In the early hours of April 20, 1989, a female jogger was found left for dead in Central Park, New York. Badly beaten, she had also been raped. Mayor Ed Koch promised a quick and successful pursuit of justice. Within hours, three teenagers, who had been arrested earlier that night on unrelated charges, came to be detained as chief suspects in the incident. Soon after, two more arrests were made. In the course of mere days, the NYPD had interrogated and elicited confessions from each of the five young men that implicated each other and themselves in the crime. Relying mostly on present-day testimonies, The Central Park Five is a powerfully linear documentary account of their wrongful conviction.
The five men, all between 14 and 16 years of age in April 1989, are Kevin Richardson, Raymond Santana, Korey Wise, Yusef Salaam and Antron McCray. Their arrests that night were, we are told by New York Times journalist Jim Dwyer, “part of a proxy war”, in which “these five men were the proxies of all kinds of different agendas.” “Truth” and “justice” are only the misnomers that drive such a war, playing on racial and class-based stereotypes in order to preserve a police department and political order whose incompetence was (and arguably is) under systemic pressures to perform and provide favourable stats, not least from the media-assisted discourse of White, Middle-class, American Dream Careerism. Ken Burns, David McMahon and Sarah Burns do well to assemble this social context early on in The Central Park Five, painting New York as a city whose image was that of an impoverished, almost-abandoned place defined by corruption, conservatism, fear and hysteria.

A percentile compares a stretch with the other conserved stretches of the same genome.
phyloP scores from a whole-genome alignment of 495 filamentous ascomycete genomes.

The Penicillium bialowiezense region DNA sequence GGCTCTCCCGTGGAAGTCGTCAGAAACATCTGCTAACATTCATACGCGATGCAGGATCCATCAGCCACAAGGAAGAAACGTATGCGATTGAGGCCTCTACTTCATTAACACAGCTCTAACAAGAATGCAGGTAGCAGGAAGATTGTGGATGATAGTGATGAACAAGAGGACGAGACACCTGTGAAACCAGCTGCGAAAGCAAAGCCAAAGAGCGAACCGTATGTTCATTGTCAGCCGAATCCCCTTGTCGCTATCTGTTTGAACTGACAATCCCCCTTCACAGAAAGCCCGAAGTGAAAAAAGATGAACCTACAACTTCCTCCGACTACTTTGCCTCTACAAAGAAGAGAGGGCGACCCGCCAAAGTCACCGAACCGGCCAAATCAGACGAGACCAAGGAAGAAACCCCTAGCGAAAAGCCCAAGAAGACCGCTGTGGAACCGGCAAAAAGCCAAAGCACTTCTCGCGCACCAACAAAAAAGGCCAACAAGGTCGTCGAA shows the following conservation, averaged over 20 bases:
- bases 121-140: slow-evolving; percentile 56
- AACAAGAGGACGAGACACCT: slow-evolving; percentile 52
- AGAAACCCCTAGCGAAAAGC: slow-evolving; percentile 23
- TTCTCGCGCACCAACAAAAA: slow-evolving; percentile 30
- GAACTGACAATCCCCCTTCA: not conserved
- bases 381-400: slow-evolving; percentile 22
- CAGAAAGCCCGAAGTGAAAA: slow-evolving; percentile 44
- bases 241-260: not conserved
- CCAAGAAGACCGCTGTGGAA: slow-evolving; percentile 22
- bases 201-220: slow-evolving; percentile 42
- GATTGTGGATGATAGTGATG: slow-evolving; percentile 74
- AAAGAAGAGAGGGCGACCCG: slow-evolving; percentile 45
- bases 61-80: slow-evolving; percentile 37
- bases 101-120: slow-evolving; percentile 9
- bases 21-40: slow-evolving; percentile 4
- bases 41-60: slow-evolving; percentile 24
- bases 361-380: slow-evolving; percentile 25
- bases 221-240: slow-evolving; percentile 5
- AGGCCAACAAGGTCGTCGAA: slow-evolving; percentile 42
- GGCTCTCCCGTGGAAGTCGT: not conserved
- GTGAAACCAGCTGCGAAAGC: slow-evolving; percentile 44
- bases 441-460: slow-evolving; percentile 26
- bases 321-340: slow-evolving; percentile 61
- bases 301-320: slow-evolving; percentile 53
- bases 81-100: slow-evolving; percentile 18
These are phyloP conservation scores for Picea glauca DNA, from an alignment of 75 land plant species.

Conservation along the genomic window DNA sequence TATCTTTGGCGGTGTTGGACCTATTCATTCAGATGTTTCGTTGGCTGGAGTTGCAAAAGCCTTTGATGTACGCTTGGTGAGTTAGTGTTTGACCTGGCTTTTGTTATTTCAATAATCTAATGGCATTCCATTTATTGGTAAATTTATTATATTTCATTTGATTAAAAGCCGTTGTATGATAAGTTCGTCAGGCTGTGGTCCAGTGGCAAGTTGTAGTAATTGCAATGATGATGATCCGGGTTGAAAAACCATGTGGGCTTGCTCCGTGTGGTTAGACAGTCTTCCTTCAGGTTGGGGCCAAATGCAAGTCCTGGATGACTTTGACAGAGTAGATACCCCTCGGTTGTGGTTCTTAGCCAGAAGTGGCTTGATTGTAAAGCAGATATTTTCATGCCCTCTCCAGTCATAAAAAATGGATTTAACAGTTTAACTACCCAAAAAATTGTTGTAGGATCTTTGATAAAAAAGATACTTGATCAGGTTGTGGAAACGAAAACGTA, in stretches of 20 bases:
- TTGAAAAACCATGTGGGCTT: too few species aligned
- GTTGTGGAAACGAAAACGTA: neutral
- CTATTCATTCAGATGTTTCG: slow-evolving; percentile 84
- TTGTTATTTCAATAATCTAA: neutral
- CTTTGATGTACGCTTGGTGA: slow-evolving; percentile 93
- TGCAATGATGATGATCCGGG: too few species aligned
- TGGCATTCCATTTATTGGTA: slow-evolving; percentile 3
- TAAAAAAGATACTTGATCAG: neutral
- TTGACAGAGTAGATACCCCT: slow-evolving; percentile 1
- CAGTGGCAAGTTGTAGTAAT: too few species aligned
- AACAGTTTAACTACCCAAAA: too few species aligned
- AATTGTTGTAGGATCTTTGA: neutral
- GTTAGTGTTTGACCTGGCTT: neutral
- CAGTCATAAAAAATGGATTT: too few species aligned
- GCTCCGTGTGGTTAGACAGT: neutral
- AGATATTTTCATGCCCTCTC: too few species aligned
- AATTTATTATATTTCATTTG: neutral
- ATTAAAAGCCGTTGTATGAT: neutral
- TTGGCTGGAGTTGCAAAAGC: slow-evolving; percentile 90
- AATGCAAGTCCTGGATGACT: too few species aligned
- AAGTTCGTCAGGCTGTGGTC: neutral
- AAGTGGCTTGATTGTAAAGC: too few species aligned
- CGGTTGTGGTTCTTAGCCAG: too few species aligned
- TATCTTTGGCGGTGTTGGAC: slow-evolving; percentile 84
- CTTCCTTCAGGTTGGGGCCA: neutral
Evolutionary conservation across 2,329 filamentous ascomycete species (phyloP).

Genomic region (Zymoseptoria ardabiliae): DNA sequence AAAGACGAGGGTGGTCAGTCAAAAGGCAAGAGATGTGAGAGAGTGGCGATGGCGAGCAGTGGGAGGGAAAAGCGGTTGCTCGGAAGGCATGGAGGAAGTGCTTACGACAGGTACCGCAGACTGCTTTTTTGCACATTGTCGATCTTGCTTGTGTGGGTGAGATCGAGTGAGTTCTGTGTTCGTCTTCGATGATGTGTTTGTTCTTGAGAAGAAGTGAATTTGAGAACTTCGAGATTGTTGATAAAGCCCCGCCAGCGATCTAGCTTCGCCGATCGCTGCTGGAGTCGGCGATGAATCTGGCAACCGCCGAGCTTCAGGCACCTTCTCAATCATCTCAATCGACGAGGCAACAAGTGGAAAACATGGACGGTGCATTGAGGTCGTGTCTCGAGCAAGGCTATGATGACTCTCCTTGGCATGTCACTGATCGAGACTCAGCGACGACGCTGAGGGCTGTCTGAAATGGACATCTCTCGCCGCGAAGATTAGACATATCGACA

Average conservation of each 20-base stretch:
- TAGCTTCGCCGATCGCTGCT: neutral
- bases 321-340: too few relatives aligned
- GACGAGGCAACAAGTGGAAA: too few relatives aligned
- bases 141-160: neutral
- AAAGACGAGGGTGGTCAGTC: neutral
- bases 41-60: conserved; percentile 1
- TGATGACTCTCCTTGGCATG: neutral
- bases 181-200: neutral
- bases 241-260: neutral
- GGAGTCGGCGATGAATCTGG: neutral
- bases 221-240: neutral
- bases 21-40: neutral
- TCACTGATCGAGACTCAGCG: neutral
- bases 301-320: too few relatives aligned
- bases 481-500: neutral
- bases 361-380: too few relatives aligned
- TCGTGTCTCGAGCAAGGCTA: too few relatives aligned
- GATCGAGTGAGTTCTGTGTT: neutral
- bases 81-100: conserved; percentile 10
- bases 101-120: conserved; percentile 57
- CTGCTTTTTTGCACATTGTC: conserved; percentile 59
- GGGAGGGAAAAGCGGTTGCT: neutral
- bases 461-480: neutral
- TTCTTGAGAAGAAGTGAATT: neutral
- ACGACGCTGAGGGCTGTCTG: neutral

The case alone, of five wrongful arrests and convictions, illustrates this with incendiary clarity, though the individual testimonies of the eponymous five point to a sobering humanism that defies a judicial system that has not only ruined their lives, but is indirectly responsible for the further rape and murder of other women by the actual perpetrator, Matias Reyes. Indeed, as another expert witness reveals, had proper conduct been followed in the hours, days and weeks following the initial discovery of the “Central Park jogger”, Reyes would likely have been at the very least linked to the crime, and doubt very much placed upon the confessions drawn from the boys after hours of isolated pressure and coercion.